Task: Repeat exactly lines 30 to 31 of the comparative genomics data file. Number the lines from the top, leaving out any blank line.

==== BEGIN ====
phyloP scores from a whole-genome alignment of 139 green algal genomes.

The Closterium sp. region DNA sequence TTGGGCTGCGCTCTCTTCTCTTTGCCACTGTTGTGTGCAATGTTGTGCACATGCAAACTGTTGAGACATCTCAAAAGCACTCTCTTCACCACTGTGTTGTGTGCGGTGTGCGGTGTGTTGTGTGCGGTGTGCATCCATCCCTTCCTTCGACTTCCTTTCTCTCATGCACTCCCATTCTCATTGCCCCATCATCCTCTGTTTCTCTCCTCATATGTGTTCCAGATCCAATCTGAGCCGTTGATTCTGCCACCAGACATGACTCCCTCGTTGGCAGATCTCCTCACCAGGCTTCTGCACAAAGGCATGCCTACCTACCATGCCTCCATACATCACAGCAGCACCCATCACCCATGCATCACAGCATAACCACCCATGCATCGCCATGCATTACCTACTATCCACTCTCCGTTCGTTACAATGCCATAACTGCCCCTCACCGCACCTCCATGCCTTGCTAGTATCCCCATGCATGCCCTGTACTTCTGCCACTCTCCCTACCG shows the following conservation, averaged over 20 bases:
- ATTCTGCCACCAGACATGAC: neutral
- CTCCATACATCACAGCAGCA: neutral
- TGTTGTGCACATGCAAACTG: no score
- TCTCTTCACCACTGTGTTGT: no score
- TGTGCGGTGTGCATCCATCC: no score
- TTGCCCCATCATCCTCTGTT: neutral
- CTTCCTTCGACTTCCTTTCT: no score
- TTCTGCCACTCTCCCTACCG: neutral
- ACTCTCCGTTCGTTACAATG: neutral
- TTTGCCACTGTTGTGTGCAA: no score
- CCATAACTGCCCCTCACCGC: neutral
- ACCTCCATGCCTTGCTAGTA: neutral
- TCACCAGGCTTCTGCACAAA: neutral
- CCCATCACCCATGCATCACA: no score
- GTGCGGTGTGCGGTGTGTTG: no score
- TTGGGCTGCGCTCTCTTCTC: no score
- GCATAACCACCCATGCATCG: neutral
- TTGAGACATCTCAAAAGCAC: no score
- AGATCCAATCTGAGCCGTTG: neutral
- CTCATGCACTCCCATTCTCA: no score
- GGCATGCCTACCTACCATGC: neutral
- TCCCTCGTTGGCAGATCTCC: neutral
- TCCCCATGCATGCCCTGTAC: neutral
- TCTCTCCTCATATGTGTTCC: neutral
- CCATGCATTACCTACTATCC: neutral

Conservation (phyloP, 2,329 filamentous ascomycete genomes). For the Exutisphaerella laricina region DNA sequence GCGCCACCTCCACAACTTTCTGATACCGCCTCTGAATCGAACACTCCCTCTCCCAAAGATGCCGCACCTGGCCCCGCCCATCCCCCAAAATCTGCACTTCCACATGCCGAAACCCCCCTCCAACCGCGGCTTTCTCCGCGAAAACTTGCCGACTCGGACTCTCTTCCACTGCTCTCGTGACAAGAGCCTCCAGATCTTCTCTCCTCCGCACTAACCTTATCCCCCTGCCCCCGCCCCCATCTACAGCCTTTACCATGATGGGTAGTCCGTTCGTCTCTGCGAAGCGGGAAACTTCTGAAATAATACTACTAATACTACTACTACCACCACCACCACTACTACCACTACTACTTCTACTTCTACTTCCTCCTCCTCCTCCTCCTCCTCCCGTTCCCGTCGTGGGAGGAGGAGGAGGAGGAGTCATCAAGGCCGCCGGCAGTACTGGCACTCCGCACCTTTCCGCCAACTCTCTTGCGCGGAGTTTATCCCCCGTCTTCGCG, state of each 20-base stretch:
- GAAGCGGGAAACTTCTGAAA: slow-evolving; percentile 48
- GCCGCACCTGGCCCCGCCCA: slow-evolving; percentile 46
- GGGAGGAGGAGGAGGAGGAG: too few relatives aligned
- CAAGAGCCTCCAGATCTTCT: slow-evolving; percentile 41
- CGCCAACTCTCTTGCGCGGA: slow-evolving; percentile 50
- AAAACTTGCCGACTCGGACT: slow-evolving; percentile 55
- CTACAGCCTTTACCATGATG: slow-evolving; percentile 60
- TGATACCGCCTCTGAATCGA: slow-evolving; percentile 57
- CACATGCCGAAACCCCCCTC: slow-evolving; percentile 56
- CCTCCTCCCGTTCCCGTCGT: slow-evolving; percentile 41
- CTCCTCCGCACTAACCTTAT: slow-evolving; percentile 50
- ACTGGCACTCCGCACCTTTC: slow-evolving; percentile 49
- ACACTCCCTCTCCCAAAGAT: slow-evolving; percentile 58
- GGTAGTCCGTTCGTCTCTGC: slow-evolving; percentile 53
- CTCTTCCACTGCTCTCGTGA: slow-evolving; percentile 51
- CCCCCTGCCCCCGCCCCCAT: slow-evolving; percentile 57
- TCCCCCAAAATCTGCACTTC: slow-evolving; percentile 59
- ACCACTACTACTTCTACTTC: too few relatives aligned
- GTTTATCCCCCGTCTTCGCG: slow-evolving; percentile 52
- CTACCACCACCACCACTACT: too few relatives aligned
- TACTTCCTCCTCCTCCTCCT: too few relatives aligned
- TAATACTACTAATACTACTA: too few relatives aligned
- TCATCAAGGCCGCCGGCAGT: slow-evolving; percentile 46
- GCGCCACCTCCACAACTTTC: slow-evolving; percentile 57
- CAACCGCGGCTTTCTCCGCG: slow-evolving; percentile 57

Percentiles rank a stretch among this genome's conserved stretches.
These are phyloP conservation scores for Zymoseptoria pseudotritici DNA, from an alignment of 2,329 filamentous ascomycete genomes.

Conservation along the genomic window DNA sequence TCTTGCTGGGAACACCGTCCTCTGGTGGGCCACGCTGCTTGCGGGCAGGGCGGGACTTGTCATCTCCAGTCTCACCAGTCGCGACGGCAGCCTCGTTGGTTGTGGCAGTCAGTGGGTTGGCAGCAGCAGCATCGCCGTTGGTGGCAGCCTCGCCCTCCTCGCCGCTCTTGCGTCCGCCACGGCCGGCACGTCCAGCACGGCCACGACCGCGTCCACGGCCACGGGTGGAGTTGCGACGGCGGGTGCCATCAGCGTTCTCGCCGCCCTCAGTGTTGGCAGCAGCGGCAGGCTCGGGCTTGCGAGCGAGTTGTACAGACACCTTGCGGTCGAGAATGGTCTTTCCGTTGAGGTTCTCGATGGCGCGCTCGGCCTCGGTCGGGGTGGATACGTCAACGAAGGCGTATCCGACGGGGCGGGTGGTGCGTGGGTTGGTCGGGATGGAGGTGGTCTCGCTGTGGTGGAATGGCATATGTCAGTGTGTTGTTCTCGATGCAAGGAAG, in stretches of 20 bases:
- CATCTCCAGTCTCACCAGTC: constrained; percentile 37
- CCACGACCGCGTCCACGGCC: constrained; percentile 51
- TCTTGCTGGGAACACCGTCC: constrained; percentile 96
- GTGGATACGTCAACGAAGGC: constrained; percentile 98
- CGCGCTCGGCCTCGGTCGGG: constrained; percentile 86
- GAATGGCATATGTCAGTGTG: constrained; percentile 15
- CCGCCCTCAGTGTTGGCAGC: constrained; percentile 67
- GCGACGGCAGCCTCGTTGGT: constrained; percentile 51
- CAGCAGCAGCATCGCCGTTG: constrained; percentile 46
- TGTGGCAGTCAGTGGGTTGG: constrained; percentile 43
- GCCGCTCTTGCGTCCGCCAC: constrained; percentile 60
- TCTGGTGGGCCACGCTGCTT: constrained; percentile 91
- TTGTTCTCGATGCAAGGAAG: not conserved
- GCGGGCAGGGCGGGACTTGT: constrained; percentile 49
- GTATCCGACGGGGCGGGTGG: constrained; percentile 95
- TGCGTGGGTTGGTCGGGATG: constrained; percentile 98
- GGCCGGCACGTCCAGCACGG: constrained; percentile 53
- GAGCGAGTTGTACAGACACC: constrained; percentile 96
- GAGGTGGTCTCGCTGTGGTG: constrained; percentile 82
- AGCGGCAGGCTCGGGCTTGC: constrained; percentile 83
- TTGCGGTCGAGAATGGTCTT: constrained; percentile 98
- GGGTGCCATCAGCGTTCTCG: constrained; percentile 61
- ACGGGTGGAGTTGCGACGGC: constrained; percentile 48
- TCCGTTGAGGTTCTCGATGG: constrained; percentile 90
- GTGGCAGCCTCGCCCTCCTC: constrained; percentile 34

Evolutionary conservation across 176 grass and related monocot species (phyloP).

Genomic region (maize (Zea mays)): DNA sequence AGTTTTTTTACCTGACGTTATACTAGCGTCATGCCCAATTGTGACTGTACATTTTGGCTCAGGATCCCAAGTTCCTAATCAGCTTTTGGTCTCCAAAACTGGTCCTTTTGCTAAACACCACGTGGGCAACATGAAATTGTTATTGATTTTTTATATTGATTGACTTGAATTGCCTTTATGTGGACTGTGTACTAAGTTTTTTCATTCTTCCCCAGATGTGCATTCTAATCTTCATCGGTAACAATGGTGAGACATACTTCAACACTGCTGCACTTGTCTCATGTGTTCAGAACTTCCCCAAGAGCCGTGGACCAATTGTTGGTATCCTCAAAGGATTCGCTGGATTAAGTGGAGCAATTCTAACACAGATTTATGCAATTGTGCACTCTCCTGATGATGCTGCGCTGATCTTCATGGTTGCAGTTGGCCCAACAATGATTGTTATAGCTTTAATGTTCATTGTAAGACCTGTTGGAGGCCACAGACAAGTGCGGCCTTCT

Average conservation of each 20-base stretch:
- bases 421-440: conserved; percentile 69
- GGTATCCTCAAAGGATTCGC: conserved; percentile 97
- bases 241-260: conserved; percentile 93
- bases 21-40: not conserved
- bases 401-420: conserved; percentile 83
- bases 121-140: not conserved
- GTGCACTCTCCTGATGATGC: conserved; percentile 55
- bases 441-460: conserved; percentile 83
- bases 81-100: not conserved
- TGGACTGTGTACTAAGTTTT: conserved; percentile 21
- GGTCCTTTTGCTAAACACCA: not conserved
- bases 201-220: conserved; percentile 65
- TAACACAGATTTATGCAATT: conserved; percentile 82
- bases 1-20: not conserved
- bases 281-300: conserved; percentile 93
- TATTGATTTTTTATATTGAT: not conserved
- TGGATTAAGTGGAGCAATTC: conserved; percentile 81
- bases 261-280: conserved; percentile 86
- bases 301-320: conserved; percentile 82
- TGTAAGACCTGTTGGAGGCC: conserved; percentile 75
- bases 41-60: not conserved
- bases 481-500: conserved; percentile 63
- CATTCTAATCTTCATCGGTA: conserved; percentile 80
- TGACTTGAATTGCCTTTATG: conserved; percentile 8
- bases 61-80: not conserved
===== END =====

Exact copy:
- GCCGCACCTGGCCCCGCCCA: slow-evolving; percentile 46
- GGGAGGAGGAGGAGGAGGAG: too few relatives aligned